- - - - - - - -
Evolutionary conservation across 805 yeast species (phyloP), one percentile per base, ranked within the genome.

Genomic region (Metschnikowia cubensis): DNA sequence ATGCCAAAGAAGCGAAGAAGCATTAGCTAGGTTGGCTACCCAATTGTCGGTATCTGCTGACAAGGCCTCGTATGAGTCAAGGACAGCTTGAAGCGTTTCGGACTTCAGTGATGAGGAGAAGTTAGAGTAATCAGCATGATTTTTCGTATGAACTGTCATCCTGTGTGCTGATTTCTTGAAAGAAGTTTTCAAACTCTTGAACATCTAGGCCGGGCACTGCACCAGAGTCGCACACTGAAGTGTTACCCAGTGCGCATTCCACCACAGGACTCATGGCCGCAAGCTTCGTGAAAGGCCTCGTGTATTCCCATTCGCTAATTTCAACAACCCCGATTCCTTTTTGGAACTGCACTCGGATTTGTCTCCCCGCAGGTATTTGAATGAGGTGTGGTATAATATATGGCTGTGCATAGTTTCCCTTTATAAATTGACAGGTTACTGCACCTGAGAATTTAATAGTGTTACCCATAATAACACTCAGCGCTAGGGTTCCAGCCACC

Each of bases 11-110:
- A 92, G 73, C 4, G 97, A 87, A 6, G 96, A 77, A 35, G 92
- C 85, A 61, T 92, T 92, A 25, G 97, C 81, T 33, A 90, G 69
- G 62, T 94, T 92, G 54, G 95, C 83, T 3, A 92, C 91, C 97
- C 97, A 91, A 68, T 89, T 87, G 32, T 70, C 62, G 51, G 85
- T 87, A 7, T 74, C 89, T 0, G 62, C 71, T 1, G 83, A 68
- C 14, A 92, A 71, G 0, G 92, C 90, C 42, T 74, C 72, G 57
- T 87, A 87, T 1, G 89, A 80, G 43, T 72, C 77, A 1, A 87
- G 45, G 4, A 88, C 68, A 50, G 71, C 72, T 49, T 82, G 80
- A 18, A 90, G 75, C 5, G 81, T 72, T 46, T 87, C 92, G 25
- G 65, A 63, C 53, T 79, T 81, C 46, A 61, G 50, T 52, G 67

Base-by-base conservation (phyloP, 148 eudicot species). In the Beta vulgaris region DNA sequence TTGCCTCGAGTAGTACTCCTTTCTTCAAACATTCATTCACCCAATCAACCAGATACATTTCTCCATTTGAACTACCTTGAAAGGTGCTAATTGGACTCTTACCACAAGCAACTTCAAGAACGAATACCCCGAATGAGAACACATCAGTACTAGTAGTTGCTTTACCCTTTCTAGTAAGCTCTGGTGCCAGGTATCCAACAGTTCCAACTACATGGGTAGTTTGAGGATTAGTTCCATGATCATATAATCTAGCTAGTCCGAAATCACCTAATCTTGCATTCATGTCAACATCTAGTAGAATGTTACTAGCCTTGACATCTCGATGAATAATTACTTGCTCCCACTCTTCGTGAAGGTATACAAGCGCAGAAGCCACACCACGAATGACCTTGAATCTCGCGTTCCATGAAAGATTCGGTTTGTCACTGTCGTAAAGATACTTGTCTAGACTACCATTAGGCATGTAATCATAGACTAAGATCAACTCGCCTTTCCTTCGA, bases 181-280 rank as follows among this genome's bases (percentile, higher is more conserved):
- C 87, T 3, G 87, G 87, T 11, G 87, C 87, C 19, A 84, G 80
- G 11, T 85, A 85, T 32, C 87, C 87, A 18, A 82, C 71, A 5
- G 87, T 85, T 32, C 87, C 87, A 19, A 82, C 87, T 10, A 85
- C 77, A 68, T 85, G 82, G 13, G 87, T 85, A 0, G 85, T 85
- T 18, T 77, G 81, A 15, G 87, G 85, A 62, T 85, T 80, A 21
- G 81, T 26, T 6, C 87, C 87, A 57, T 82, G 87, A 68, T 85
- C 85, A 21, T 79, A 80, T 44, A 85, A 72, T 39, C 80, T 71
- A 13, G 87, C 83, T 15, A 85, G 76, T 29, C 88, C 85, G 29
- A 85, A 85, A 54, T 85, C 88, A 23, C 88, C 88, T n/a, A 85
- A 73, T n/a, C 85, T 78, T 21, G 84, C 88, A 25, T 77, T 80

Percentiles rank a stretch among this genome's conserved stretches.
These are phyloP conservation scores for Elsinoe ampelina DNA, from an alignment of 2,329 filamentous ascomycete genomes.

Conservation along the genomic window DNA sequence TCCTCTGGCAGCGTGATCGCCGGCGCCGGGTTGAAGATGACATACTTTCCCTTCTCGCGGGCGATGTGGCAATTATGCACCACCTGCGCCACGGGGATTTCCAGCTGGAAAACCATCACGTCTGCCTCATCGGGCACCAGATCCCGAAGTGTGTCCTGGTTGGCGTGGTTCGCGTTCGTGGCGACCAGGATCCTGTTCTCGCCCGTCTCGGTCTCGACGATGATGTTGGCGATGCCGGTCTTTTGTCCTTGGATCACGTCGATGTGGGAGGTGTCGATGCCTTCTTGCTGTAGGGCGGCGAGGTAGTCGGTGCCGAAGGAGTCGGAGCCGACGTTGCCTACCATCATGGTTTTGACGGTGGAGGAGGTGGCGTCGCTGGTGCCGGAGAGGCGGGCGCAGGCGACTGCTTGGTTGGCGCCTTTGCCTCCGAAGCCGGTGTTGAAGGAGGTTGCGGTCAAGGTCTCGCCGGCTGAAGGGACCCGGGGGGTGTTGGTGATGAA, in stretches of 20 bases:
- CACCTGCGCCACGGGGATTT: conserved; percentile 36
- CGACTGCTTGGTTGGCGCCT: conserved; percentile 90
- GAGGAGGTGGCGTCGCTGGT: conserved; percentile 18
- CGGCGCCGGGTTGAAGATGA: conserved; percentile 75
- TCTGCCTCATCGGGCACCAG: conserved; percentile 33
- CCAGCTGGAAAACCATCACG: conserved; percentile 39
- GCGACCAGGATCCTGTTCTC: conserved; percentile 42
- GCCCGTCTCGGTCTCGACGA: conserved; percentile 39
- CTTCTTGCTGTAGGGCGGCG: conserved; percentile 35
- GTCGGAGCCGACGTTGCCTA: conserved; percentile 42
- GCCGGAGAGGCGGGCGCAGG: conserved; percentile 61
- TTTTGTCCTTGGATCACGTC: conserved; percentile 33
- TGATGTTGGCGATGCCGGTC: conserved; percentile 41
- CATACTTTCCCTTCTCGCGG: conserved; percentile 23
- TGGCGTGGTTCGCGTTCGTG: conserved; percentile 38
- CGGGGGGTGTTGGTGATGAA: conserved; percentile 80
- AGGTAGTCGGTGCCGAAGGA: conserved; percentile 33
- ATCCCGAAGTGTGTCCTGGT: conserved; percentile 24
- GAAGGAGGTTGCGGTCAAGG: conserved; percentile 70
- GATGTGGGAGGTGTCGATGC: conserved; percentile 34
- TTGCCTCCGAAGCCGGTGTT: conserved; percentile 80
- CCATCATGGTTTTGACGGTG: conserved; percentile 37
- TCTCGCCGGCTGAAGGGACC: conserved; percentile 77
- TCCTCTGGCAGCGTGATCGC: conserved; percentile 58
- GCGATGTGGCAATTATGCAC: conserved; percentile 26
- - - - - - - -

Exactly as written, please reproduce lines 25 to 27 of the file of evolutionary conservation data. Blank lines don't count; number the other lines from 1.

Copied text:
Percentiles rank a stretch among this genome's conserved stretches.
These are phyloP conservation scores for Elsinoe ampelina DNA, from an alignment of 2,329 filamentous ascomycete genomes.

Conservation along the genomic window DNA sequence TCCTCTGGCAGCGTGATCGCCGGCGCCGGGTTGAAGATGACATACTTTCCCTTCTCGCGGGCGATGTGGCAATTATGCACCACCTGCGCCACGGGGATTTCCAGCTGGAAAACCATCACGTCTGCCTCATCGGGCACCAGATCCCGAAGTGTGTCCTGGTTGGCGTGGTTCGCGTTCGTGGCGACCAGGATCCTGTTCTCGCCCGTCTCGGTCTCGACGATGATGTTGGCGATGCCGGTCTTTTGTCCTTGGATCACGTCGATGTGGGAGGTGTCGATGCCTTCTTGCTGTAGGGCGGCGAGGTAGTCGGTGCCGAAGGAGTCGGAGCCGACGTTGCCTACCATCATGGTTTTGACGGTGGAGGAGGTGGCGTCGCTGGTGCCGGAGAGGCGGGCGCAGGCGACTGCTTGGTTGGCGCCTTTGCCTCCGAAGCCGGTGTTGAAGGAGGTTGCGGTCAAGGTCTCGCCGGCTGAAGGGACCCGGGGGGTGTTGGTGATGAA, in stretches of 20 bases: